Cat skin disorders

From Wikipedia, the free encyclopedia

Cat skin disorders are among the most common health problems in cats. Skin disorders in cats have many causes, and many of the common skin disorders that afflict people have a counterpart in cats. The condition of a cat's skin and coat can also be an important indicator of its general health. Skin disorders of cats vary from acute, self-limiting problems to chronic or long-lasting problems requiring life-time treatment. Cat skin disorders may be grouped into categories according to the causes.

Types of disorders[edit]

Immune-mediated skin disorders[edit]

Skin disease may result from deficiencies in immune system function. In cats, the most common cause of immune deficiency is infection with retroviruses, FIV or FeLV, and cats with these chronic infections are subject to repeated bouts of skin infection and abscesses. This category also includes hypersensitivity disorders and eosinophilic skin diseases such as atopic dermatitis, miliary dermatitis and feline eosinophilic granuloma and skin diseases caused by autoimmunity, such as pemphigus and discoid lupus.

Infectious skin diseases[edit]

An important infectious skin disease of cats is ringworm, or dermatophytosis. Other cat skin infections include parasitic diseases like mange and lice infestations.

Other ectoparasites, including fleas and ticks, are not considered directly contagious but are acquired from an environment where other infested hosts have established the parasite's life cycle.

Another common skin infection is cat bite abscess. A mixture of bacteria introduced by a bite wound cause infections in pockets under the skin and affected cats often show manic depression and fever.

Hereditary and developmental skin diseases[edit]

Some diseases are inherent abnormalities of skin structure or function. These include skin fragility syndrome (Ehlers-Danlos), hereditary hypotrichosis and congenital or hereditary alopecia.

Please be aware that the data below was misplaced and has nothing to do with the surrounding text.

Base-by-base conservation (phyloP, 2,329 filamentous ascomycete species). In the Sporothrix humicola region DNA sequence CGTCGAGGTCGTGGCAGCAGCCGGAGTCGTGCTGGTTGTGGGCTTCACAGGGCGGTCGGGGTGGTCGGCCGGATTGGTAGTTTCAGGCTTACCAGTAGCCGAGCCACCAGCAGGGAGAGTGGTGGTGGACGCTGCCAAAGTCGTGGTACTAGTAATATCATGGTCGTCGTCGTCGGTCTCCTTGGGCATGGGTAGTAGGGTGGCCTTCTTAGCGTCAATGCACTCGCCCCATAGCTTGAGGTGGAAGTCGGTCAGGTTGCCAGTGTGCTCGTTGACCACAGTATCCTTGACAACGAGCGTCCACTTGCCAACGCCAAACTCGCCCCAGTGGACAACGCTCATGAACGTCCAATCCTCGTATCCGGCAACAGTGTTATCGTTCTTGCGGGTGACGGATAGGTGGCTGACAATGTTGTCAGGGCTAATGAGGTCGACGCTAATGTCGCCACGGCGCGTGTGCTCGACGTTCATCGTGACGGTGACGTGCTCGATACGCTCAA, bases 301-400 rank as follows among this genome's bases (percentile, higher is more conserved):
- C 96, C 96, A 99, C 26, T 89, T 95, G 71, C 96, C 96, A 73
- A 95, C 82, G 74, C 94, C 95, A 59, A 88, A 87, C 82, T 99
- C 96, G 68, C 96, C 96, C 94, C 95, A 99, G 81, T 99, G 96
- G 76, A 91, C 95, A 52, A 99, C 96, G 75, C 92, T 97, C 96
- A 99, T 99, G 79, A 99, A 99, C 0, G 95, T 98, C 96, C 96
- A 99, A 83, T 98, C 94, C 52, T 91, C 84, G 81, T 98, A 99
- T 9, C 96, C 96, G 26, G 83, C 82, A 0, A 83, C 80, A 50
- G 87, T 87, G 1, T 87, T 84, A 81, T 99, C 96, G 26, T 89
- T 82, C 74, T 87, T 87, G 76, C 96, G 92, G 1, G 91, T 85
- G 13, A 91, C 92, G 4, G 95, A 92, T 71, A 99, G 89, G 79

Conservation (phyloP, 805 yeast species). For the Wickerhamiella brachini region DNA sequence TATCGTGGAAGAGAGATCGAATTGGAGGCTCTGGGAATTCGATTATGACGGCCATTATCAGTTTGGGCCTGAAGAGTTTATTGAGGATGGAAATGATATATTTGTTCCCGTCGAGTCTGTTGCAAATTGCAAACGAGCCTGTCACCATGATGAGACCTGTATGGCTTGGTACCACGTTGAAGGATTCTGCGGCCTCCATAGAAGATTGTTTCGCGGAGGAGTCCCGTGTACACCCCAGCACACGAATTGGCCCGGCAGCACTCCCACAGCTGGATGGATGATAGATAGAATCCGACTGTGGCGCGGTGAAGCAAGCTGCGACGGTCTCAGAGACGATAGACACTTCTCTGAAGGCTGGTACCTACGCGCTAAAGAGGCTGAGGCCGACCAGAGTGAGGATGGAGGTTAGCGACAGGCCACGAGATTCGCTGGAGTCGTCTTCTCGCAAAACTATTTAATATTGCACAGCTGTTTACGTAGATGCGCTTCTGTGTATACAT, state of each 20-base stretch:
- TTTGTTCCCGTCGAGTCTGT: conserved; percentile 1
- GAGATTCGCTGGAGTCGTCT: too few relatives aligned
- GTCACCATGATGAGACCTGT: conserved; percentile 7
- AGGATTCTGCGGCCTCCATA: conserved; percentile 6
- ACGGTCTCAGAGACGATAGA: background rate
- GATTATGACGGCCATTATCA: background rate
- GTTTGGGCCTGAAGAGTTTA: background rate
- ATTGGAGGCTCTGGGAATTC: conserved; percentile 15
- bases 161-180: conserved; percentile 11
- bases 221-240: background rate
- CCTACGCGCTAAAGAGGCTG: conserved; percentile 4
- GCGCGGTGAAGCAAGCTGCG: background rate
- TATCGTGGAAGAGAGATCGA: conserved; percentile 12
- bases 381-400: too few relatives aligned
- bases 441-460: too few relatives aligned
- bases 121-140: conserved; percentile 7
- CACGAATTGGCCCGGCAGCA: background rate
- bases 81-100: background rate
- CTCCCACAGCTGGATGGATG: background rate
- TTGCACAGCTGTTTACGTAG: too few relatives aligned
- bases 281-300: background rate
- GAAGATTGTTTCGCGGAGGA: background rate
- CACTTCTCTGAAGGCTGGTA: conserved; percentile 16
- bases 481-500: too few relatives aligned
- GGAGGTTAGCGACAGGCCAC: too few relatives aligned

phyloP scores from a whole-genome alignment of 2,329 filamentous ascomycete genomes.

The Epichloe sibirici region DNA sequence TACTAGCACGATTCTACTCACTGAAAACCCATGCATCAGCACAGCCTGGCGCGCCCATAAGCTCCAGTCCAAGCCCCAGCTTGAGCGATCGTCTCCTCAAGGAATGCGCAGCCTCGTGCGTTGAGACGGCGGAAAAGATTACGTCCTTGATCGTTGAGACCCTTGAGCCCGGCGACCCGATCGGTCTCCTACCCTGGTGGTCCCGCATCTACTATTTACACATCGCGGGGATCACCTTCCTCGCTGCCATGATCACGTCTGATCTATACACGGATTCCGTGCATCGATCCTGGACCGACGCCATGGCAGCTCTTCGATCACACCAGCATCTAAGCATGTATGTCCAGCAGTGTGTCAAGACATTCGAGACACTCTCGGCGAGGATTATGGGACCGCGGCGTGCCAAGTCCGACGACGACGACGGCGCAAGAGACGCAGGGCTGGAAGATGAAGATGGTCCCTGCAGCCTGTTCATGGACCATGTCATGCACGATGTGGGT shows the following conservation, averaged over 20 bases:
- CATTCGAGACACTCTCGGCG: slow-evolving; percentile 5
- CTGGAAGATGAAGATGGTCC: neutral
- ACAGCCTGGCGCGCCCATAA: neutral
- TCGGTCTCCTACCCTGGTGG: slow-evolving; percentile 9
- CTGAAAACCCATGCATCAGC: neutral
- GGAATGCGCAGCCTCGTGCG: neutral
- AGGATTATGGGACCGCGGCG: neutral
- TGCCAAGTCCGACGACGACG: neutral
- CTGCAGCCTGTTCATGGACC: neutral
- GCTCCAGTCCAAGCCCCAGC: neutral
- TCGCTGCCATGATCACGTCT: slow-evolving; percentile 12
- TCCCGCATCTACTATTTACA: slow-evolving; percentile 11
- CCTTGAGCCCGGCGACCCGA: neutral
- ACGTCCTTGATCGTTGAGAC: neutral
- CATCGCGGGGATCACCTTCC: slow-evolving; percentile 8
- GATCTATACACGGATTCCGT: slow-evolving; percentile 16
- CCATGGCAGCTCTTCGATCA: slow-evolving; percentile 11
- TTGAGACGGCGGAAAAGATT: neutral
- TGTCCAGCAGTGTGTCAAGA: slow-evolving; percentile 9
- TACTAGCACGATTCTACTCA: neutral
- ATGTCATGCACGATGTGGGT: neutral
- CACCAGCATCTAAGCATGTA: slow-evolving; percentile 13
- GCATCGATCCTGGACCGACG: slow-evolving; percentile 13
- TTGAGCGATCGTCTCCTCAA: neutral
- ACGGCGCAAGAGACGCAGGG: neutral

Cutaneous manifestations of internal diseases[edit]

Some systemic diseases can become symptomatic as a skin disorder. In cats, this includes one of the most devastating cat skin disorders, feline acquired skin fragility syndrome. The pathogenesis of this rare syndrome is unknown. It is most commonly associated with such conditions as iatrogenic or naturally occurring hypercortisolism, diabetes mellitus, or extensive use of progestational compounds.[1]

Nutrition related disorders[edit]

Nutritional related disorders can arise if the cat's food intake decreases, interactions between ingredients or nutrients occur, or mistakes are made during food formulation or manufacturing. Degradation of some nutrients can occur during storage.[2] Nutritional related skin disorders can result in excesses or deficiencies in the production of sebum and in keratinization, the toughening of the outer layer of the skin.[2][3] This can result in dandruff, erythema, hair loss, greasy skin, and diminished hair growth.[2]


Zinc is important for the skin's function, as it is involved in the production of DNA and RNA, and therefore important for cells that divide rapidly. A deficiency in zinc mainly results in skin disorders in adult cats, but also results in growth oddities. The skin of a cat deficient in zinc would likely have erythema and hair loss. The cat may have crusty, scaly skin on its limbs or tail.[2] The coat of the cat becomes dull. Similarly, copper can affect coat health of cats; deficiencies will cause fading of coat color and weakened skin, leading to lesions.[4][5]